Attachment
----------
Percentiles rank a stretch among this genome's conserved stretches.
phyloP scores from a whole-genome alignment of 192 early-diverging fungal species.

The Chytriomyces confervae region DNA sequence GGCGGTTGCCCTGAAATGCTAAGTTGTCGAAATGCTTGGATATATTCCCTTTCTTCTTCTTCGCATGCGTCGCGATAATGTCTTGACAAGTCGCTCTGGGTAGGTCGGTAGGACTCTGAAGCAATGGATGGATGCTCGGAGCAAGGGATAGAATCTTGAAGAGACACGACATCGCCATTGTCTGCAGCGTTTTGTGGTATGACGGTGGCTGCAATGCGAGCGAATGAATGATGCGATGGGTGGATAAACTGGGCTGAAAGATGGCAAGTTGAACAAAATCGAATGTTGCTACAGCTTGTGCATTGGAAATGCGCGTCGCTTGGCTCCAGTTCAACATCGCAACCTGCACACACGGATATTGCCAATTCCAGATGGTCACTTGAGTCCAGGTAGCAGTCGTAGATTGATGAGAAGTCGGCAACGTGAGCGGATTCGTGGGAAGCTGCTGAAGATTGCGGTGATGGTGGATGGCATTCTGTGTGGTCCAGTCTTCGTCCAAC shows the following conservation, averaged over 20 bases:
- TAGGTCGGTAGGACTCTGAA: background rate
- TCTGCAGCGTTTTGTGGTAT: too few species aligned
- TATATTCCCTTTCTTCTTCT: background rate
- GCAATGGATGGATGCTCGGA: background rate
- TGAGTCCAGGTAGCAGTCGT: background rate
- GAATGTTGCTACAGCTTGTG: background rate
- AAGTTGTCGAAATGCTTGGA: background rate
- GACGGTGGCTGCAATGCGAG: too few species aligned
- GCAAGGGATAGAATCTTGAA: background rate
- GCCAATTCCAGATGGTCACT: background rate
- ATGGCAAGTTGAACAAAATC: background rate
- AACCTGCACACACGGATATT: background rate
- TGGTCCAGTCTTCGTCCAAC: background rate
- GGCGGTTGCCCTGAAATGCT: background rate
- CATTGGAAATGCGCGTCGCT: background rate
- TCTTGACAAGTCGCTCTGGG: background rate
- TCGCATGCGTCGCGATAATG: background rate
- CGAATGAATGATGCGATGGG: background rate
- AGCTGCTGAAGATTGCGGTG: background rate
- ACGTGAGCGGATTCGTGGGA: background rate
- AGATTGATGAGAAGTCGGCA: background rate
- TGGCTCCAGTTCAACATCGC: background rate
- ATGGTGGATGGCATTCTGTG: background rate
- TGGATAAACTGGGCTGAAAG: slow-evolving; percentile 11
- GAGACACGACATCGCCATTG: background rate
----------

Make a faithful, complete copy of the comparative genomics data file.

Percentiles rank a stretch among this genome's conserved stretches.
phyloP scores from a whole-genome alignment of 192 early-diverging fungal species.

The Chytriomyces confervae region DNA sequence GGCGGTTGCCCTGAAATGCTAAGTTGTCGAAATGCTTGGATATATTCCCTTTCTTCTTCTTCGCATGCGTCGCGATAATGTCTTGACAAGTCGCTCTGGGTAGGTCGGTAGGACTCTGAAGCAATGGATGGATGCTCGGAGCAAGGGATAGAATCTTGAAGAGACACGACATCGCCATTGTCTGCAGCGTTTTGTGGTATGACGGTGGCTGCAATGCGAGCGAATGAATGATGCGATGGGTGGATAAACTGGGCTGAAAGATGGCAAGTTGAACAAAATCGAATGTTGCTACAGCTTGTGCATTGGAAATGCGCGTCGCTTGGCTCCAGTTCAACATCGCAACCTGCACACACGGATATTGCCAATTCCAGATGGTCACTTGAGTCCAGGTAGCAGTCGTAGATTGATGAGAAGTCGGCAACGTGAGCGGATTCGTGGGAAGCTGCTGAAGATTGCGGTGATGGTGGATGGCATTCTGTGTGGTCCAGTCTTCGTCCAAC shows the following conservation, averaged over 20 bases:
- TAGGTCGGTAGGACTCTGAA: background rate
- TCTGCAGCGTTTTGTGGTAT: too few species aligned
- TATATTCCCTTTCTTCTTCT: background rate
- GCAATGGATGGATGCTCGGA: background rate
- TGAGTCCAGGTAGCAGTCGT: background rate
- GAATGTTGCTACAGCTTGTG: background rate
- AAGTTGTCGAAATGCTTGGA: background rate
- GACGGTGGCTGCAATGCGAG: too few species aligned
- GCAAGGGATAGAATCTTGAA: background rate
- GCCAATTCCAGATGGTCACT: background rate
- ATGGCAAGTTGAACAAAATC: background rate
- AACCTGCACACACGGATATT: background rate
- TGGTCCAGTCTTCGTCCAAC: background rate
- GGCGGTTGCCCTGAAATGCT: background rate
- CATTGGAAATGCGCGTCGCT: background rate
- TCTTGACAAGTCGCTCTGGG: background rate
- TCGCATGCGTCGCGATAATG: background rate
- CGAATGAATGATGCGATGGG: background rate
- AGCTGCTGAAGATTGCGGTG: background rate
- ACGTGAGCGGATTCGTGGGA: background rate
- AGATTGATGAGAAGTCGGCA: background rate
- TGGCTCCAGTTCAACATCGC: background rate
- ATGGTGGATGGCATTCTGTG: background rate
- TGGATAAACTGGGCTGAAAG: slow-evolving; percentile 11
- GAGACACGACATCGCCATTG: background rate